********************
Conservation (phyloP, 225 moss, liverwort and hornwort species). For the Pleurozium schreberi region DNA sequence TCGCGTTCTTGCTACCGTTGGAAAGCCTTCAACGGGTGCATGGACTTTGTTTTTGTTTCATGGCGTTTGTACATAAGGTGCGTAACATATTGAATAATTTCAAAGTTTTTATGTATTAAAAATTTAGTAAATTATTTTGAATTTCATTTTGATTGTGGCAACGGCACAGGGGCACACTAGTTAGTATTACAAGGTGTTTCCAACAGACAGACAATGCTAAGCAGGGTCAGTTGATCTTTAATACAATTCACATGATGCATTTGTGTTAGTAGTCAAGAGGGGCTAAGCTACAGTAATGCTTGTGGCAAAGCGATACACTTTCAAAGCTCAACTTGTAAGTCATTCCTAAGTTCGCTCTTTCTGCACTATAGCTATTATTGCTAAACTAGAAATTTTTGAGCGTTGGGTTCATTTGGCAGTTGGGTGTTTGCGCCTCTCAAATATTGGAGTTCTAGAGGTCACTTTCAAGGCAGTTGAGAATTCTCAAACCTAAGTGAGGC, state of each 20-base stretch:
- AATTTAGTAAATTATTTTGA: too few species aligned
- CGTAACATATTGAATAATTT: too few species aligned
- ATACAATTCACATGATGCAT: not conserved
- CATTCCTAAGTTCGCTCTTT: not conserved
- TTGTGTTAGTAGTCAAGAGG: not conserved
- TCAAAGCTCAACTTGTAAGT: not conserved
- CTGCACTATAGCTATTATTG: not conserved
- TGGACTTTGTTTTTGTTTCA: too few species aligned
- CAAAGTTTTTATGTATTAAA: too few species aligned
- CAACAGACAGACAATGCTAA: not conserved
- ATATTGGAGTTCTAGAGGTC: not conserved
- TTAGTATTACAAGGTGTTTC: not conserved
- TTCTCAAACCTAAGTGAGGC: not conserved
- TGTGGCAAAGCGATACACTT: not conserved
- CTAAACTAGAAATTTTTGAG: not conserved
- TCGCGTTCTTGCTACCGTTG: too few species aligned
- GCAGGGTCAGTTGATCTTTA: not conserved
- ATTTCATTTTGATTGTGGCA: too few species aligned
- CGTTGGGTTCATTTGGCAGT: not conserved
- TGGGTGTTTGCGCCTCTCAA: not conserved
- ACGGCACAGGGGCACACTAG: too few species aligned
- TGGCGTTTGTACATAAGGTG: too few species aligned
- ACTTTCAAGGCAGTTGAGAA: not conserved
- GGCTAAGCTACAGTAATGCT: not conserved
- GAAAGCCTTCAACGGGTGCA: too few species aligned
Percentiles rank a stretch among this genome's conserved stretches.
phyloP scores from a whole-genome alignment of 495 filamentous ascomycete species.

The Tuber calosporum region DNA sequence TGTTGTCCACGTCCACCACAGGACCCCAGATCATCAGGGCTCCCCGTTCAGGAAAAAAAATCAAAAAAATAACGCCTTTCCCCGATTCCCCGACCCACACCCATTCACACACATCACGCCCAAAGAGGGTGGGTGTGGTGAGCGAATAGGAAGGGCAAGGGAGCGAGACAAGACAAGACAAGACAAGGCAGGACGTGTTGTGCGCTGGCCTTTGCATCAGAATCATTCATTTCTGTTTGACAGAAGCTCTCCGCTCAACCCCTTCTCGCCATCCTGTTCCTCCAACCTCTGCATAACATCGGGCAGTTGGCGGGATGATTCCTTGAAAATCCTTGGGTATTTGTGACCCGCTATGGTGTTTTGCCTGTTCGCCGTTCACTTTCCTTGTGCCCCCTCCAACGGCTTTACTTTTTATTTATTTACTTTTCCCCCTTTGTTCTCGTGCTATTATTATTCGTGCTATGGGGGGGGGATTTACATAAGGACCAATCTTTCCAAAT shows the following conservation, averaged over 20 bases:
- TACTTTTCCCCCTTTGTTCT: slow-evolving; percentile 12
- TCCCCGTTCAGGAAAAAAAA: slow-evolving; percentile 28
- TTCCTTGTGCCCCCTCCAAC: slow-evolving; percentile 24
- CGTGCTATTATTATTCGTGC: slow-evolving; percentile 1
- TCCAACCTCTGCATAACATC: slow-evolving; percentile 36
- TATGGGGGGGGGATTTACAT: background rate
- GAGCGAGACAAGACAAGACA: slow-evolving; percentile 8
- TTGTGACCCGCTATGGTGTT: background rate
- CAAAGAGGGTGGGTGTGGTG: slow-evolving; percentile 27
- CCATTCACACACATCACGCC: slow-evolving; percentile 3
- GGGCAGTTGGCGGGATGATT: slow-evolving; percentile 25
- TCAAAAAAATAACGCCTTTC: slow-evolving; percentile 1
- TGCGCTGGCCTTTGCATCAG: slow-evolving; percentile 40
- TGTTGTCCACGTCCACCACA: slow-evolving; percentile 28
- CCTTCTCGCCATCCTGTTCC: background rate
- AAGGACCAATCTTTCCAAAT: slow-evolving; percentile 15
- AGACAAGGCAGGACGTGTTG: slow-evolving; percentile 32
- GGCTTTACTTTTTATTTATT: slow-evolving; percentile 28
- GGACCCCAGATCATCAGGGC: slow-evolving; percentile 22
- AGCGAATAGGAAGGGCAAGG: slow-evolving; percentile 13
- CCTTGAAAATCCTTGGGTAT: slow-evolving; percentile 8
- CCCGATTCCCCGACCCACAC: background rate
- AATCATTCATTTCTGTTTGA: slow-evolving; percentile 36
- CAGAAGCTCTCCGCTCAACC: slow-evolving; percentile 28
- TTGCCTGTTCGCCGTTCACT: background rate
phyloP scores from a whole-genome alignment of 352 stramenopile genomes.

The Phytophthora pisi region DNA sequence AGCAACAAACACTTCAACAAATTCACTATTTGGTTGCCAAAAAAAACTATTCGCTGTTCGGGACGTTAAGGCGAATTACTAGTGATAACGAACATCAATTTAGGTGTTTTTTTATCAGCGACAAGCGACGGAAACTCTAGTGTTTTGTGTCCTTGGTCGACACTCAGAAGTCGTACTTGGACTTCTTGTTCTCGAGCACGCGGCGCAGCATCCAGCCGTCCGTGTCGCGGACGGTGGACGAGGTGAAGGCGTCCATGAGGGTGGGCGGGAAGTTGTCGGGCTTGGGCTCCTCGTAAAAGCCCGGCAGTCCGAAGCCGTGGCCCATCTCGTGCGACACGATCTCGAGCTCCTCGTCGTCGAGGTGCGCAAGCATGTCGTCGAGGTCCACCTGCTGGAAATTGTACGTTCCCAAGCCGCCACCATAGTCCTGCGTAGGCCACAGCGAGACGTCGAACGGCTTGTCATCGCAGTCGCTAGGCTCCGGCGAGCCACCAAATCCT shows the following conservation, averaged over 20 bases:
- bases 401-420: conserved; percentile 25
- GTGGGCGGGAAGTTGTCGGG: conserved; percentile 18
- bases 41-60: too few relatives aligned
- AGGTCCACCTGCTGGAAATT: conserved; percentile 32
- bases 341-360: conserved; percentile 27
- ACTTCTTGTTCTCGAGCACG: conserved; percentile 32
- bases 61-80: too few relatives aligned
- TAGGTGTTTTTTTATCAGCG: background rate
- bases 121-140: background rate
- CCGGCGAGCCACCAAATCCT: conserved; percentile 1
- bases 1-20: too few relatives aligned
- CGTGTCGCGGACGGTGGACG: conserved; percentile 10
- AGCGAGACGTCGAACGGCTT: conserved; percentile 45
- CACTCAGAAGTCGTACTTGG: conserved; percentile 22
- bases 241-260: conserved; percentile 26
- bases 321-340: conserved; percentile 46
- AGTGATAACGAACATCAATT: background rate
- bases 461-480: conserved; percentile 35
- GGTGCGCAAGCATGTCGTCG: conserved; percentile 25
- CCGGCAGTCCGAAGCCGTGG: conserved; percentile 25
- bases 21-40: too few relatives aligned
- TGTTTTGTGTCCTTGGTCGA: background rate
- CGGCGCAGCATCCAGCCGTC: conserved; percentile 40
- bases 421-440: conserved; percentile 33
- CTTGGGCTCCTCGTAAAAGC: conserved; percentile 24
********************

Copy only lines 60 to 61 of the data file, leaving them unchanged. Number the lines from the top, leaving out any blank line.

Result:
- AGGTCCACCTGCTGGAAATT: conserved; percentile 32
- bases 341-360: conserved; percentile 27